Stanford University released a statement on Brock Turner Monday, the same day his mug shot was “leaked” to the press. A former athlete and student at Stanford, Turner was accused of sexually assaulting an unconscious woman behind a dumpster last year. He was found guilty in April and sentenced to six months in jail with probation Thursday.

Stanford said Turner was banned from its campus and thanked its students for participating in the investigation. “Stanford urges its students to do the right thing and intervene, and we are proud of our students for stopping this incident. Many other student witnesses cooperated in the investigation,” the university said in the statement. It added:

“Once Stanford learned the identity of the young woman involved, the university reached out confidentially to offer her support and to tell her the steps we were taking. In less than two weeks after the incident, Stanford had conducted an investigation and banned Turner from setting foot on campus — as a student or otherwise. This is the harshest sanction that a university can impose on a student.”

The full statement can be read here.

Turner, 20, was convicted of assault with intent to commit rape of an intoxicated woman, sexually penetrating an intoxicated person with a foreign object and sexually penetrating an unconscious person with a foreign object Thursday. He faced as long as 14 years in prison, but was given six months behind bars because Santa Clara County Superior Court Judge Aaron Persky said he believed a longer sentence would have “a severe impact on him,” according to multiple media outlets.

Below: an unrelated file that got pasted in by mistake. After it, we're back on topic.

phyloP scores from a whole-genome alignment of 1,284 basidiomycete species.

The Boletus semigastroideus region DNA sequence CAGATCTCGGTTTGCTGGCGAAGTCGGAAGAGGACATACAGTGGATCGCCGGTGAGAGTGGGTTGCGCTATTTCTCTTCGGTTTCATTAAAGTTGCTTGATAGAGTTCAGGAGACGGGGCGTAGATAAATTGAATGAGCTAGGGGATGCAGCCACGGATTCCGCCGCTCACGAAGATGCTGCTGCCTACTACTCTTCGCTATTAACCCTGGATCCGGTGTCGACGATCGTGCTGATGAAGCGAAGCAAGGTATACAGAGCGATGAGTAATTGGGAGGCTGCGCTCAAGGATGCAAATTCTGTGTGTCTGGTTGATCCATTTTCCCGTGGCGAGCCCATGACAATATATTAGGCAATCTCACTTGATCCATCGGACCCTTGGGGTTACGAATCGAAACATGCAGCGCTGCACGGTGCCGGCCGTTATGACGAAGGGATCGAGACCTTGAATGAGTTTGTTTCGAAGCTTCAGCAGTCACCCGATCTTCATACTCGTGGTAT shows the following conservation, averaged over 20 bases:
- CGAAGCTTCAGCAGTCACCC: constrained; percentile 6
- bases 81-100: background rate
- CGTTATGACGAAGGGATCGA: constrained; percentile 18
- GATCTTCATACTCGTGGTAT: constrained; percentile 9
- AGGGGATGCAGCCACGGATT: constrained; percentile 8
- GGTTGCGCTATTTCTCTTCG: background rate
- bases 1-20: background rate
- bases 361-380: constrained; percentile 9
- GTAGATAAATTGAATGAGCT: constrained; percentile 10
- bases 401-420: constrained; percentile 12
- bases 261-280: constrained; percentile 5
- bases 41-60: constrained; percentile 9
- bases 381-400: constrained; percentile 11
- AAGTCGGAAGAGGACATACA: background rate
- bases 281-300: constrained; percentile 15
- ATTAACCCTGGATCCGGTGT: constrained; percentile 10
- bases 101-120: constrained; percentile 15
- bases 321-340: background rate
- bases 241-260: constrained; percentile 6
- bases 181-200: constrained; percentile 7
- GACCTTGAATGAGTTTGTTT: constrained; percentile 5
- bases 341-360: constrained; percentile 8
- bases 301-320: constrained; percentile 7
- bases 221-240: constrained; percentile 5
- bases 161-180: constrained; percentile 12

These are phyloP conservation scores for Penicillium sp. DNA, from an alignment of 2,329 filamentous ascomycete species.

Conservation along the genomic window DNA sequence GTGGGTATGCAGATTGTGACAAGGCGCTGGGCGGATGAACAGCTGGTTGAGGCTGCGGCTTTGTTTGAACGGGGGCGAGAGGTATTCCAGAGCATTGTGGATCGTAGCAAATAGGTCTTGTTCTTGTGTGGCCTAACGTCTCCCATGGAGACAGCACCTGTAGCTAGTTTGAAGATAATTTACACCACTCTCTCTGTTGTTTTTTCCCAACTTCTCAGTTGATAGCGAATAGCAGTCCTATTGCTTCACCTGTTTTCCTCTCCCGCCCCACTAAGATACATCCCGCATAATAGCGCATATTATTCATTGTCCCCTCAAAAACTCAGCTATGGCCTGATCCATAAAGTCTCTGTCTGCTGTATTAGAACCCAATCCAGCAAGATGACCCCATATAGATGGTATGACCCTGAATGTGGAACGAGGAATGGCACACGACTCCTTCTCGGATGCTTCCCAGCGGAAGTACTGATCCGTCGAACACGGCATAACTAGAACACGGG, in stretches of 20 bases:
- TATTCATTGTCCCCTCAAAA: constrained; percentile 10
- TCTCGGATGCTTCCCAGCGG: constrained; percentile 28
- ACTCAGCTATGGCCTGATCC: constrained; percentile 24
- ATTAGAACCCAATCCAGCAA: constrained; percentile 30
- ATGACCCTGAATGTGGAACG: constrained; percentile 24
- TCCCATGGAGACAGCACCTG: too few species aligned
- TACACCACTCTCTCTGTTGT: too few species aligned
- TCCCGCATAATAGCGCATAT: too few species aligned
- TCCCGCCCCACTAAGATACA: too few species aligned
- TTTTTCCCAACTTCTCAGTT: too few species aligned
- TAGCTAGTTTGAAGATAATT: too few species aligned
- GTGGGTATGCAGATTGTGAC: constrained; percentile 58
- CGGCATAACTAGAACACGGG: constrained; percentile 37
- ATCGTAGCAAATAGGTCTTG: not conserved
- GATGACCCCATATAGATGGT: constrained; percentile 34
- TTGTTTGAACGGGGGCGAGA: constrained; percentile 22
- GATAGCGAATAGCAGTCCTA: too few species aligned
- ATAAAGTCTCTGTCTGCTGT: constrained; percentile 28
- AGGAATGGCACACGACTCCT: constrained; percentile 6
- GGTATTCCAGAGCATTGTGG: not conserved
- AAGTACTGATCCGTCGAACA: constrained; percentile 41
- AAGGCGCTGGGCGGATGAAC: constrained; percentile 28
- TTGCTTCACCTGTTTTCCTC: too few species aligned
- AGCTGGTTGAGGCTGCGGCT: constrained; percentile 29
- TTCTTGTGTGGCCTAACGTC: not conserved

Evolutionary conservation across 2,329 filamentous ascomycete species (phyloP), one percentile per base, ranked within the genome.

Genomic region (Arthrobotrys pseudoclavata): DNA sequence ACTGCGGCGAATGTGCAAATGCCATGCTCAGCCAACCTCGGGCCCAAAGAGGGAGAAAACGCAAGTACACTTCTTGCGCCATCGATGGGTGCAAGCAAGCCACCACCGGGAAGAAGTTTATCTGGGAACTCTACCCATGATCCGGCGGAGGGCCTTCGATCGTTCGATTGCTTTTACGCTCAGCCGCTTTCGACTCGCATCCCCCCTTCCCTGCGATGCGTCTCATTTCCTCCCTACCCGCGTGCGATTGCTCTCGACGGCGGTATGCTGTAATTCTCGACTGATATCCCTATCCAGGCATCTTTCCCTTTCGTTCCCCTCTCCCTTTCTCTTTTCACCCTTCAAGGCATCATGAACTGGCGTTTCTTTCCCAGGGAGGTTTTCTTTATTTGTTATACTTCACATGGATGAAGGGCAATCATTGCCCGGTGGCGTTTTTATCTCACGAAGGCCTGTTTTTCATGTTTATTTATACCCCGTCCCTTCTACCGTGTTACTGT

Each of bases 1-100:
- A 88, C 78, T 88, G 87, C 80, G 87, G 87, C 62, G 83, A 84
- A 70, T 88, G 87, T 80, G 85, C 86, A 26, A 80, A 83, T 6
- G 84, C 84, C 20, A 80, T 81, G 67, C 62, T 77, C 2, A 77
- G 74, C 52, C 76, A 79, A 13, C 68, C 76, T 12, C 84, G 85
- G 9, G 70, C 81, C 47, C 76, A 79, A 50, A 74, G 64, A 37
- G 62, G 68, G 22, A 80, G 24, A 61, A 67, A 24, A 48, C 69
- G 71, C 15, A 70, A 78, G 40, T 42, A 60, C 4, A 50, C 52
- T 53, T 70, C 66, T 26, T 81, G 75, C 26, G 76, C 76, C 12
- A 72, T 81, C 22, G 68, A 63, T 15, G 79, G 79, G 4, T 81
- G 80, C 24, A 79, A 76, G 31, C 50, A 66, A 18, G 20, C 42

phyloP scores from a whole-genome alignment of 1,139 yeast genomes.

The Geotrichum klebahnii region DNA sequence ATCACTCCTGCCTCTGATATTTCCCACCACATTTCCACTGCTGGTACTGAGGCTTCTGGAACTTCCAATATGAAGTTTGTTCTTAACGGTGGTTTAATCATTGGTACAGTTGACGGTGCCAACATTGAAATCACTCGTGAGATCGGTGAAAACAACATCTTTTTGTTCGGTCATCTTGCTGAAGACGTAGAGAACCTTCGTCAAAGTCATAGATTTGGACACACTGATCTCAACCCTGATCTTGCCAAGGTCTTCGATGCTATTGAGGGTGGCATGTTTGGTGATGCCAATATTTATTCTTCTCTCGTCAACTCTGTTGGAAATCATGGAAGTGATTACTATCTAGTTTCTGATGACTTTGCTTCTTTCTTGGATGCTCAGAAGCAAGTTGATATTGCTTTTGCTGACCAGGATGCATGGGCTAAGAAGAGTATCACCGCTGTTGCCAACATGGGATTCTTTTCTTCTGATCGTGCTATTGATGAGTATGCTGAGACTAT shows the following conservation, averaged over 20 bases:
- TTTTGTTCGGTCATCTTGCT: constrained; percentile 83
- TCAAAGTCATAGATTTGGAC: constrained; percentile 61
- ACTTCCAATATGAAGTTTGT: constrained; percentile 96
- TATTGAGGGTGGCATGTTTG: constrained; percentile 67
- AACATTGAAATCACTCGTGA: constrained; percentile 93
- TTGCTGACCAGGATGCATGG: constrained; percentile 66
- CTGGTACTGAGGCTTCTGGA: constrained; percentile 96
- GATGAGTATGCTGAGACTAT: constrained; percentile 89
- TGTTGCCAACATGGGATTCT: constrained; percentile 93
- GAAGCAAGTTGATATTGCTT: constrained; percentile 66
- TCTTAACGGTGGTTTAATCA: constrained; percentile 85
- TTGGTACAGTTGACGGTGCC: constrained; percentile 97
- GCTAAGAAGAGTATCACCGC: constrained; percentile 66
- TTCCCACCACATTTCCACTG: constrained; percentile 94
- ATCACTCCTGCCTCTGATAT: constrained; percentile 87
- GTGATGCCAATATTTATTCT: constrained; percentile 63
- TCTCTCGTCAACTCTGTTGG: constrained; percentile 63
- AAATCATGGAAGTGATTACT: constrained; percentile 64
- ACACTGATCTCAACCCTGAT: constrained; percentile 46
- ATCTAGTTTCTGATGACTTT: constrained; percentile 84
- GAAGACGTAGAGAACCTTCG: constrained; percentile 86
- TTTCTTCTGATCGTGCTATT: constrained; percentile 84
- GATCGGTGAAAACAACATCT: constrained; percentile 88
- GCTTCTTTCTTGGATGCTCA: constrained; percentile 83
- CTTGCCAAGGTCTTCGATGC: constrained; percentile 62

Previously, some media organizations were criticized for using Turner’s yearbook photograph, which arguably showed him in a sympathetic light. In its caption, he was described as an “All-American swimmer.” Monday, the Santa Clara County Sheriff’s Office finally released Turner’s mug shot. However, it said Stanford’s Department of Public Safety released it, Jezebel reported. Either way, Turner’s mug shot made it to the internet.

“The sheriff’s office will release booking photos of arrests made by the sheriff’s office that do not jeopardize the successful investigation and prosecution of the individual,” the sheriff’s office told the Washington Post. “Booking photos of people arrested by other law enforcement agencies will not be released.”

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